Atmospheric Deposition

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The coastal ocean receives nutrients and trace metals from continental runoff – water that runs over land and rivers that drain into the ocean carry essential elements that support marine productivity. In the open ocean where we currently sit hundreds of miles from the coast, the main source of metals and nutrients is atmospheric deposition. Atmospheric deposition can be “dry” as dust falls into the ocean, or “wet” as rain falls delivering dissolved elements.

Pictured above are sampling devices to capture both wet and dry deposition. The white bucket on the left holds a sample bottle and funnel and is equipped with a sensor to open only during rain events. The four house-like structures to the right are aerosol samplers that use a vacuum to pull air through filters that collect fine grain dust particles invisible to the naked eye.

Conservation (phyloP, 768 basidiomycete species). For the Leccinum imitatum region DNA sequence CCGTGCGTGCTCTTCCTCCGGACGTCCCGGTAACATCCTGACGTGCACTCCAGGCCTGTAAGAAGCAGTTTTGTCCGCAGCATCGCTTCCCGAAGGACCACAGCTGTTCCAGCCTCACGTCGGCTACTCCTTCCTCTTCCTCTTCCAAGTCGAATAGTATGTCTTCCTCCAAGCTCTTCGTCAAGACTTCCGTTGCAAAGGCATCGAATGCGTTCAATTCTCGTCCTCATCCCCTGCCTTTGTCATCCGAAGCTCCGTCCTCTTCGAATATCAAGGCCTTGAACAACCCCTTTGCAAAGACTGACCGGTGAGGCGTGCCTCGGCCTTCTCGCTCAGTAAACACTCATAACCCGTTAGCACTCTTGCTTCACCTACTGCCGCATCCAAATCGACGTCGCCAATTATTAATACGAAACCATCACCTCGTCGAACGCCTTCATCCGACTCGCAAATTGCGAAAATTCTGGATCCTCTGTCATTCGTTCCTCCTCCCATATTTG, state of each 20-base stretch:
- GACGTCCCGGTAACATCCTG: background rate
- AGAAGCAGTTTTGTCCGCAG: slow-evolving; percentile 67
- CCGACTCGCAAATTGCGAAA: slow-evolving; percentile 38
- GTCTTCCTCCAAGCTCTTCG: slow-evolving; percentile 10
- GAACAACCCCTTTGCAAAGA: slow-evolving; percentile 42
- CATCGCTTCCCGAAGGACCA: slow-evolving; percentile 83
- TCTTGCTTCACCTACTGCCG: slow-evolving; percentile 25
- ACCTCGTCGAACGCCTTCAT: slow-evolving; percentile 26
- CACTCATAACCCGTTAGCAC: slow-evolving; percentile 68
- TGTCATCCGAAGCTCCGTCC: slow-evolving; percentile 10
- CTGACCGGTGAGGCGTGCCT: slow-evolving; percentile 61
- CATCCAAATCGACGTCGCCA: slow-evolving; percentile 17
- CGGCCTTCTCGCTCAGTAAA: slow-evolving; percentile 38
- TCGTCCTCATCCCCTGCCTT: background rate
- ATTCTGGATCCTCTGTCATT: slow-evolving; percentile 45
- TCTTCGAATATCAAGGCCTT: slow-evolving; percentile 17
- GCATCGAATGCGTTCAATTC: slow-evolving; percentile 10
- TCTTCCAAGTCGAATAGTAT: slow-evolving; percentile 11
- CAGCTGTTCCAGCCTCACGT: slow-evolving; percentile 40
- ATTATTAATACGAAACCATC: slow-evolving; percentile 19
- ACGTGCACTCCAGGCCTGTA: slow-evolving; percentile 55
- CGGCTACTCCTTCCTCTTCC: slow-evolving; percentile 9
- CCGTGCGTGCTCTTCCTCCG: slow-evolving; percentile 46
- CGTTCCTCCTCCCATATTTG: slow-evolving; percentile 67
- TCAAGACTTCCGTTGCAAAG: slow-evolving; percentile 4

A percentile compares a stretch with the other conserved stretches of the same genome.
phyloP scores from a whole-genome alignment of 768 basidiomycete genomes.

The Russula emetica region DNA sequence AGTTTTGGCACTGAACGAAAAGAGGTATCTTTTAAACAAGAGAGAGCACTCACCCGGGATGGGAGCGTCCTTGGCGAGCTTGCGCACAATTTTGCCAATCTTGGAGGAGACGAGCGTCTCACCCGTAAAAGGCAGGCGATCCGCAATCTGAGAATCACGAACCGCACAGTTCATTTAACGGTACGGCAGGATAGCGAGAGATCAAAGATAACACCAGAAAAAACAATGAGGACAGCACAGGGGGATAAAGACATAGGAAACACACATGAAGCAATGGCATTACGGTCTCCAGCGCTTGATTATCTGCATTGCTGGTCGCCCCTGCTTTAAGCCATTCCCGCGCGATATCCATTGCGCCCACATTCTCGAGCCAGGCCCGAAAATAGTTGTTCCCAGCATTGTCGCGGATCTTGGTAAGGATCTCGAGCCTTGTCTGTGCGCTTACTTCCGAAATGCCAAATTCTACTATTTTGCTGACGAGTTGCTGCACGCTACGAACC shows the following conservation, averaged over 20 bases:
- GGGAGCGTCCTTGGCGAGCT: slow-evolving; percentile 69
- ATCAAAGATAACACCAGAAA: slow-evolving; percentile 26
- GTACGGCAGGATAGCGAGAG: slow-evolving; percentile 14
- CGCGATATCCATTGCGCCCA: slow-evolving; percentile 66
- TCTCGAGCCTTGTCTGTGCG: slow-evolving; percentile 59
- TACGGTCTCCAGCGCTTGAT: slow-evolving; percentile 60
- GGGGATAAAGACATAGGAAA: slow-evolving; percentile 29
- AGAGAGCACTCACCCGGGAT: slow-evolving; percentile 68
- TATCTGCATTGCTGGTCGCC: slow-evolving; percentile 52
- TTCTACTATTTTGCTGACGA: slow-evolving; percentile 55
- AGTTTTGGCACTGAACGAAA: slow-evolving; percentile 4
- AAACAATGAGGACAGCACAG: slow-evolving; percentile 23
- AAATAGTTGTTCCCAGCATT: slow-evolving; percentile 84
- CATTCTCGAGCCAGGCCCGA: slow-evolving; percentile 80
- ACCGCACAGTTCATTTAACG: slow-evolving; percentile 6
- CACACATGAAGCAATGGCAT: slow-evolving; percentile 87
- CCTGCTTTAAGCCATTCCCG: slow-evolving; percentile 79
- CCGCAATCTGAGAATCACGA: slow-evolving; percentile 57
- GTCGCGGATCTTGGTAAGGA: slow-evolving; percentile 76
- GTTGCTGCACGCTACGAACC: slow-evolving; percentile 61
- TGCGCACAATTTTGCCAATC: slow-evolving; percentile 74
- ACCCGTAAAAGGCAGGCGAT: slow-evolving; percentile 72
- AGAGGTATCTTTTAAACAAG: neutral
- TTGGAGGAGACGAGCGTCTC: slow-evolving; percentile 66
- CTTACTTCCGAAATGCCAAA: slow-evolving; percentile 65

Studying atmospheric deposition gives us a chance to determine how much mercury entering the ocean is from natural sources versus anthropogenic (man-made) sources. Mercury is a naturally occurring element found in earth’s crust in constant proportion to other naturally occurring elements such as iron and aluminum. By looking at the ratio of mercury to say aluminum (Al), we can determine if the aerosol source is natural or anthropogenic. The average crustal ratio of Hg/Al is known, so if the aerosol ratio is greater than the crustal ratio, then the aerosols likely contain mercury from an anthropogenic source. Combustion of coal for energy production releases tons of mercury into the air that remains for up to one year, allowing for mercury released in the United States or China to transverse the world and be deposited over remote and seemingly pristine open ocean regions.

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